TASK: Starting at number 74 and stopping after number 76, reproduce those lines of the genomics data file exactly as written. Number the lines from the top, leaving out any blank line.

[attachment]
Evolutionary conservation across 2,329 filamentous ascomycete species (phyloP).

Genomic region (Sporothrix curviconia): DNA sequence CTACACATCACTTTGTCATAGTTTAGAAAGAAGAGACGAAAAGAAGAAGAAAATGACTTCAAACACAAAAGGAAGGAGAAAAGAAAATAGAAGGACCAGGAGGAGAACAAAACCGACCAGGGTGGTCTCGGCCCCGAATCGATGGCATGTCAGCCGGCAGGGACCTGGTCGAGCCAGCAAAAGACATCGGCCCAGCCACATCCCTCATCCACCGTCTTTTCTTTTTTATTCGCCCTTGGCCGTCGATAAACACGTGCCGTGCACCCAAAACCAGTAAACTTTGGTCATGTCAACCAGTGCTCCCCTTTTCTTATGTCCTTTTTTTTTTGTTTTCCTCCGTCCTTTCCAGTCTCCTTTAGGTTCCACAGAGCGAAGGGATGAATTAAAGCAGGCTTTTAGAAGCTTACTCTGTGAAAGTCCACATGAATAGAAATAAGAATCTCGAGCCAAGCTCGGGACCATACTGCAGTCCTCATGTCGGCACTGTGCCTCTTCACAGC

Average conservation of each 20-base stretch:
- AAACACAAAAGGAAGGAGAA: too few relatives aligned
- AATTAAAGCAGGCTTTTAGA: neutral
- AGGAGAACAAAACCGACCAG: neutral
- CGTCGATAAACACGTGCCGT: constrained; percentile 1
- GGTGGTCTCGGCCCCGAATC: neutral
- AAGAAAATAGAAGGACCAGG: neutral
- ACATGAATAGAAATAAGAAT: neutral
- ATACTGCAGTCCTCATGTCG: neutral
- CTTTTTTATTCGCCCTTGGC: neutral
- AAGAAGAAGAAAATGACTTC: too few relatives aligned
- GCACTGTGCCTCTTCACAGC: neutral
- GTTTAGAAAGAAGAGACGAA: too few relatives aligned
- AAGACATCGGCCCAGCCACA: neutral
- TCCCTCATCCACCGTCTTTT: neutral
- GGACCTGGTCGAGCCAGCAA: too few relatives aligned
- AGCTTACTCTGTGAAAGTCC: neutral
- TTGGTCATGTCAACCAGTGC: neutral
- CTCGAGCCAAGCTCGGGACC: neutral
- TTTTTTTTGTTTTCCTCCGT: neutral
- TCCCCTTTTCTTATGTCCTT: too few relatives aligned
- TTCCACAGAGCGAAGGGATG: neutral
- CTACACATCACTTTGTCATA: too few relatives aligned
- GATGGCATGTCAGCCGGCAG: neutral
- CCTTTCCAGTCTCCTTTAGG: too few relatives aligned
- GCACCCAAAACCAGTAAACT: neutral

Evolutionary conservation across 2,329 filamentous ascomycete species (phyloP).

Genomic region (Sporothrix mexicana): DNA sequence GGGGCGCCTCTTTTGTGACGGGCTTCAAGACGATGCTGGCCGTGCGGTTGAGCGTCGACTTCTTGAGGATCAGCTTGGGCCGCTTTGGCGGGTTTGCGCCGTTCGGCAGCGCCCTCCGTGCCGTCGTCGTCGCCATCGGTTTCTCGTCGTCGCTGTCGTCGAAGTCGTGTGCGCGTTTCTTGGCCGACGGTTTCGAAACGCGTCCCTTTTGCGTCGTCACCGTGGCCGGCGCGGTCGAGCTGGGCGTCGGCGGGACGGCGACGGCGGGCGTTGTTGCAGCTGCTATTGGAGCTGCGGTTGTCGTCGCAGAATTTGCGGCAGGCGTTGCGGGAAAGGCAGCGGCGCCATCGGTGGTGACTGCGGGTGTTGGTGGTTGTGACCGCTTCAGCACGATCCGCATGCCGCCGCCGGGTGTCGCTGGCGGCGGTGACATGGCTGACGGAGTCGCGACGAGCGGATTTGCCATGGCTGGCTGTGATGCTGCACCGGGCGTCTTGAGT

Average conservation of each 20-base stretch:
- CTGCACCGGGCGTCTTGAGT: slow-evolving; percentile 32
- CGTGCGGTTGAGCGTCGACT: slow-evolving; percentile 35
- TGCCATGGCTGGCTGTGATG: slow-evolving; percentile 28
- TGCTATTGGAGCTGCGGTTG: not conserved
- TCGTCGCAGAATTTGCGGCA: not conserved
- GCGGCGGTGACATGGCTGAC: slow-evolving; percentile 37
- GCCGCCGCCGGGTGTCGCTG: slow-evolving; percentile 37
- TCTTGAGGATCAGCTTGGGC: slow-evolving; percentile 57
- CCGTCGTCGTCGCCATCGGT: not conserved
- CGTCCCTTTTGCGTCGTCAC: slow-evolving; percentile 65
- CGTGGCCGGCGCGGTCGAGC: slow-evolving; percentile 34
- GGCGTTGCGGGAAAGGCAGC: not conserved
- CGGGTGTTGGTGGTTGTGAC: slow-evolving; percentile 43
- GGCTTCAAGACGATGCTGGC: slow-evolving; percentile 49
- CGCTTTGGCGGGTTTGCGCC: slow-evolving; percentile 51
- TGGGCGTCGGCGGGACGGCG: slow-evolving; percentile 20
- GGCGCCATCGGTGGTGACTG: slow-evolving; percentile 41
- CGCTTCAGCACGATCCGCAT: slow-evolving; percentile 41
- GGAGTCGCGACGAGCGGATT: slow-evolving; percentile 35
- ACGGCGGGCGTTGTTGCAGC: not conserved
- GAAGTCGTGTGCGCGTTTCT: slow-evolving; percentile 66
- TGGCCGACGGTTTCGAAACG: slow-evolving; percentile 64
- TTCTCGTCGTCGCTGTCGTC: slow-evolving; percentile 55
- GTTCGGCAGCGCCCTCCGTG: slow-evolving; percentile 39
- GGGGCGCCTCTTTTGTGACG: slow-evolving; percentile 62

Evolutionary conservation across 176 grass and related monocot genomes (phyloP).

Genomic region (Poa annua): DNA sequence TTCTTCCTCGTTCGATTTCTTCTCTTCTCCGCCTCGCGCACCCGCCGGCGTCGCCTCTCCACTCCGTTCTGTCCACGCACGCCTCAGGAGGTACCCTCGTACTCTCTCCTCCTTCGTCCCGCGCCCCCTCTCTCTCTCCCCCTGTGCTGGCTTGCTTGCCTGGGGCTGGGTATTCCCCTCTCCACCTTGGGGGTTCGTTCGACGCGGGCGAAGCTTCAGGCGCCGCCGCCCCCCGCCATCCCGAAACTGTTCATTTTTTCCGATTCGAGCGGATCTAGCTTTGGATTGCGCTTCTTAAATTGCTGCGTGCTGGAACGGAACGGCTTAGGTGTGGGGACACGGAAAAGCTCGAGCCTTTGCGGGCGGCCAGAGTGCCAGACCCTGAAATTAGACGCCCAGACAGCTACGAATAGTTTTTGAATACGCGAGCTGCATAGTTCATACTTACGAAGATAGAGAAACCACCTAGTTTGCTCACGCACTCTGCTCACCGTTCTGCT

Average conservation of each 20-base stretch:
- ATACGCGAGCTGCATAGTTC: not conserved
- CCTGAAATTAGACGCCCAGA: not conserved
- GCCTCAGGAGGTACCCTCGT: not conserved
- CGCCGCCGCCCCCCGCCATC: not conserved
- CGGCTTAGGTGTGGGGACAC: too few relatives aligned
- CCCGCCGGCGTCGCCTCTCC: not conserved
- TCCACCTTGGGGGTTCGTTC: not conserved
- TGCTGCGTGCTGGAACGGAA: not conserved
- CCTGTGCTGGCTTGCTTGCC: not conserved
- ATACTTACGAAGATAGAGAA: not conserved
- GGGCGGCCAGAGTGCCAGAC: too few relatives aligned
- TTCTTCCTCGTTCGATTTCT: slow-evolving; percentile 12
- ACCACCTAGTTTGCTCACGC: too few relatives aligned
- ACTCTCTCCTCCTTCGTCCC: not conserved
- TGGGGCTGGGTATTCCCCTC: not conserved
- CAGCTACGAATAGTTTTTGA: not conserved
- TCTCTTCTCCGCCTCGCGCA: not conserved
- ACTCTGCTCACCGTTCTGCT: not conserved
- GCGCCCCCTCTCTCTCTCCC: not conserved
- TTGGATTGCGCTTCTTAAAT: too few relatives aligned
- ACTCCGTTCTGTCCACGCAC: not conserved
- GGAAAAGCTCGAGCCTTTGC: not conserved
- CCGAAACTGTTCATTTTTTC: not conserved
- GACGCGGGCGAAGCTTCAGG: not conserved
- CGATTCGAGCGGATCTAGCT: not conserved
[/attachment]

- TGGGGCTGGGTATTCCCCTC: not conserved
- CAGCTACGAATAGTTTTTGA: not conserved
- TCTCTTCTCCGCCTCGCGCA: not conserved